Brisk Walking Has Many Health Benefits

Brisk walking isn't the same thing as running, although it provides many health benefits. Some scientific studies have linked brisk walking to the improvement of certain physiological parameters. Read along to find out more.
Brisk Walking Has Many Health Benefits

Last update: 10 September, 2020

Walking is an activity that’s pleasant and accessible for most people. Brisk walking is the conscious act of speeding up your walk.

Although it may not seem like it, brisk walking has its fans and a group of people who practice it as a sport. One great advantage that this activity has, is that it can be practiced by children, adults, and the elderly. Without the need for any special technical equipment.

Unlike running, brisk walking can be fitted easily into your daily routine. It can even be performed during your commute to work. In this fast-paced life, when there’s often no extra time for sports, it can be a great way to enjoy a quick workout.

It’s important to differentiate brisk walking from regular walking. The difference is massive, not just in terms of speed, but also in terms of strides.

Health ministries often advocate walking, however, to get the health benefits we must go into detail.  The faster you walk, the more caloric expenditure occurs, resulting in greater weight loss and increased metabolism.

The health benefits of brisk walking

Scientific studies have been carried out around the world to show the health effects of brisk walking on the body. Generally speaking, the practice has been proven to be beneficial.

The cardiovascular system is particularly benefited by brisk walking. It’s been proven to reduce the incidence of high blood pressure, and reduce the blood pressure of people who already suffer from high blood pressure according to research published in the British Journal of Sports Medicine.

In addition, experts often recommend walking as a therapeutic pillar when it comes to diseases such as diabetes. This exercise forces the body to move glucose towards the muscles and away from the bloodstream.

Woman brisk walking

A study published in the Preventive Medicine Journal, in 2015, claims that if brisk walking is maintained over a period of time, it can help to increase muscle mass and increase glucose metabolism.

Weight control is another benefit of brisk walking and this can help to prevent and treat diseases in the long term. A healthy body mass index can improve the prognosis of various cardiovascular diseases. It can also reduce mortality by up to 20 percent.

What technique is used for brisk walking?

Like all sports, in order to achieve the benefits, you must follow the proper technique. Brisk walking is no exception to this rule. In general, it implies reaching a steady pace with which you can cover a kilometer in approximately 10 minutes.

Posture is very important, keep your back straight in order to reduce the risk of injuries.

Your head should always face forwards. Avoid looking down in order to protect your cervical vertebrae. Keep your shoulders aligned and flex your abdominal muscles in order to keep your back straight.

There’s no established time for brisk walking. Most health institutions recommend 150 minutes of aerobic activity per week in order to see metabolic results. One hundred and fifty minutes is the equivalent of 30 minutes per day from Monday to Friday.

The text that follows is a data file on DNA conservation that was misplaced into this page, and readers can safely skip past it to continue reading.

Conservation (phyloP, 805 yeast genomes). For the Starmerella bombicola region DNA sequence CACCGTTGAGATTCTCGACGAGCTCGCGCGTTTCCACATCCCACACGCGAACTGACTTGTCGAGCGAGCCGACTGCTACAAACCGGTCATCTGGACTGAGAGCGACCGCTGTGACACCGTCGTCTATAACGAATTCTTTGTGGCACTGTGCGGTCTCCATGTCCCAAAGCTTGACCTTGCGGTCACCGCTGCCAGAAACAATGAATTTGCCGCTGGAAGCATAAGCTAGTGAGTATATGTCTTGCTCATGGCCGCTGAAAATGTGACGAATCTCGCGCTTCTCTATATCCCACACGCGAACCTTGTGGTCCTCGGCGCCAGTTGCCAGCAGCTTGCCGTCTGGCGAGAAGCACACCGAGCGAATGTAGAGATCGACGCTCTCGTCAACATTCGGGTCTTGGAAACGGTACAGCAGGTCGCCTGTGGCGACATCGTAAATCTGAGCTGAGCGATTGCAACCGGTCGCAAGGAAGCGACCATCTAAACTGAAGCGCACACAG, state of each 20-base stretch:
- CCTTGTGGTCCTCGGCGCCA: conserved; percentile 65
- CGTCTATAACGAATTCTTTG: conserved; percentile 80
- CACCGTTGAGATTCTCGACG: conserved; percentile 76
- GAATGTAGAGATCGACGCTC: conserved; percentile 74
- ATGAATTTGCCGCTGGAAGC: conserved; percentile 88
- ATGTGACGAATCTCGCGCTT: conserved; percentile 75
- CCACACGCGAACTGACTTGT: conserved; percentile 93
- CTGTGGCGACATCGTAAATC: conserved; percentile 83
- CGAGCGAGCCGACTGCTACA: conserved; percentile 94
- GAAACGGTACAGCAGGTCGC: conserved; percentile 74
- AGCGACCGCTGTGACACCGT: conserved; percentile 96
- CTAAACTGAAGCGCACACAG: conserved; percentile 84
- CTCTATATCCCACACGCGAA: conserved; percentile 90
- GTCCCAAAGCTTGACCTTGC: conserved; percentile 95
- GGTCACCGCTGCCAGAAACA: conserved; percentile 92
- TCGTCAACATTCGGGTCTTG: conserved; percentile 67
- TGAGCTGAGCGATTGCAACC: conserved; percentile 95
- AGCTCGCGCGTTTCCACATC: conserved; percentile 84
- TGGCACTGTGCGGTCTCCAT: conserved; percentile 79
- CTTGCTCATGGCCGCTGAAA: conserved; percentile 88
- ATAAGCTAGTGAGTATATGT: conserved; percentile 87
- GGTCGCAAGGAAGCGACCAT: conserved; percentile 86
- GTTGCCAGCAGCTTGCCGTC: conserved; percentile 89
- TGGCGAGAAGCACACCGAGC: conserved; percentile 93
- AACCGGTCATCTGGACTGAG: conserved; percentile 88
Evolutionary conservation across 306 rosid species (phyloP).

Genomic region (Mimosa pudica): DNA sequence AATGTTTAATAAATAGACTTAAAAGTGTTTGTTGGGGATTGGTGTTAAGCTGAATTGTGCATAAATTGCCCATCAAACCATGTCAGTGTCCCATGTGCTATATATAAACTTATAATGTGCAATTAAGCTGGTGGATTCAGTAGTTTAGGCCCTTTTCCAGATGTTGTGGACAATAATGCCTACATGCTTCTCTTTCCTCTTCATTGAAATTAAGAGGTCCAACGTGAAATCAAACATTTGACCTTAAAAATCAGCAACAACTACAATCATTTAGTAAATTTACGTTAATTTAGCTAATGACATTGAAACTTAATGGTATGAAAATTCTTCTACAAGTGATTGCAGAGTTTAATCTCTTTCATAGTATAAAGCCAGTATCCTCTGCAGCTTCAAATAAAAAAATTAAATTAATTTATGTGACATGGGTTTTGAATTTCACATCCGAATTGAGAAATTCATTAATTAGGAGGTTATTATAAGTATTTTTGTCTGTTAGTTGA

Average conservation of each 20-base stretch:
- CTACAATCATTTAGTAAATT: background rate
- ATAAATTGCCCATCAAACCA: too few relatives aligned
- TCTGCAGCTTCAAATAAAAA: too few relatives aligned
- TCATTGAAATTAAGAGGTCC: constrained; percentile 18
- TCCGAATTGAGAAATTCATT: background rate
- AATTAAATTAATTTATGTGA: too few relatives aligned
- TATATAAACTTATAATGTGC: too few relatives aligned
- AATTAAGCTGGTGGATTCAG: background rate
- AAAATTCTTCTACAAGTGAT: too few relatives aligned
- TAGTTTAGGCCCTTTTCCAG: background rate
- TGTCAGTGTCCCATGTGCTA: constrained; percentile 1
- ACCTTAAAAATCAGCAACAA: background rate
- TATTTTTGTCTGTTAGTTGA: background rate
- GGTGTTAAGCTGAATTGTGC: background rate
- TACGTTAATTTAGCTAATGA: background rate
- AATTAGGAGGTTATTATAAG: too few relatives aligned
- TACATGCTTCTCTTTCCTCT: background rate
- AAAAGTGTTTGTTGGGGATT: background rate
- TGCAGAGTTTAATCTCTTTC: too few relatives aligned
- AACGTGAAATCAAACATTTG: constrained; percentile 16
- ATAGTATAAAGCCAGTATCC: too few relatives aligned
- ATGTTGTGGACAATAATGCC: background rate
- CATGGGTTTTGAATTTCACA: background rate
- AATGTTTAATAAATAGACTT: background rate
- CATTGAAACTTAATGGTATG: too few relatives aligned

Brisk walking: the 10,000 step controversy

For a while, the theory that 10,000 daily steps were needed in order to see an improvement in cardiovascular health was very popular. The truth, however, is that this number isn’t shared by all specialists as a ‘magic’ number.

The 10,000 step measurement doesn’t take stride length nor speed into account. As we previously mentioned, brisk walking isn’t the same as running or regular walking.

It’s also unclear whether the benefits are seen after walking 10,000 steps consecutively or if it can be done at various intervals throughout the day.

Happy walking

Therefore, relying on the 10,000 step rule isn’t recommended. It’s more practical to measure walking time which should be at least 30 minutes and speed which should be a bit faster than regular walking.

A valid alternative

There are many people who can’t run due to injuries while there are others who simply don’t like running. Brisk walking can be a valid alternative in both of these cases. As you’ve seen throughout this article, it’s an activity that has numerous health benefits.

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  • Murtagh EM , Nichols L , Mohammed MA , et al . The effect of walking on risk factors for cardiovascular disease: an updated systematic review and meta-analysis of randomised control trials. Prev Med 2015;72:34–43.
  • Hanson S , Jones A . Is there evidence that walking groups have health benefits? A systematic review and meta-analysis. Br J Sports Med 2015;49:710–5.
  • Rojas-Rueda, David, Mark Nieuwenhuijsen, and Martine Vrijheid. Health Impact Assessment of Walking to School in Barcelona Spain. Journal of Transport & Health 5 (2017): S87.
  • Olafsdottir, Gunnthora, et al. Health benefits of walking in nature: A randomized controlled study under conditions of real-life stress. Environment and Behavior 52.3 (2020): 248-274.

The contents of this publication are written for informational purposes. At no time do they facilitate or replace the diagnoses, treatments, or recommendations of a professional. Consult your trusted specialist if you have any doubts and seek their approval before beginning any procedure.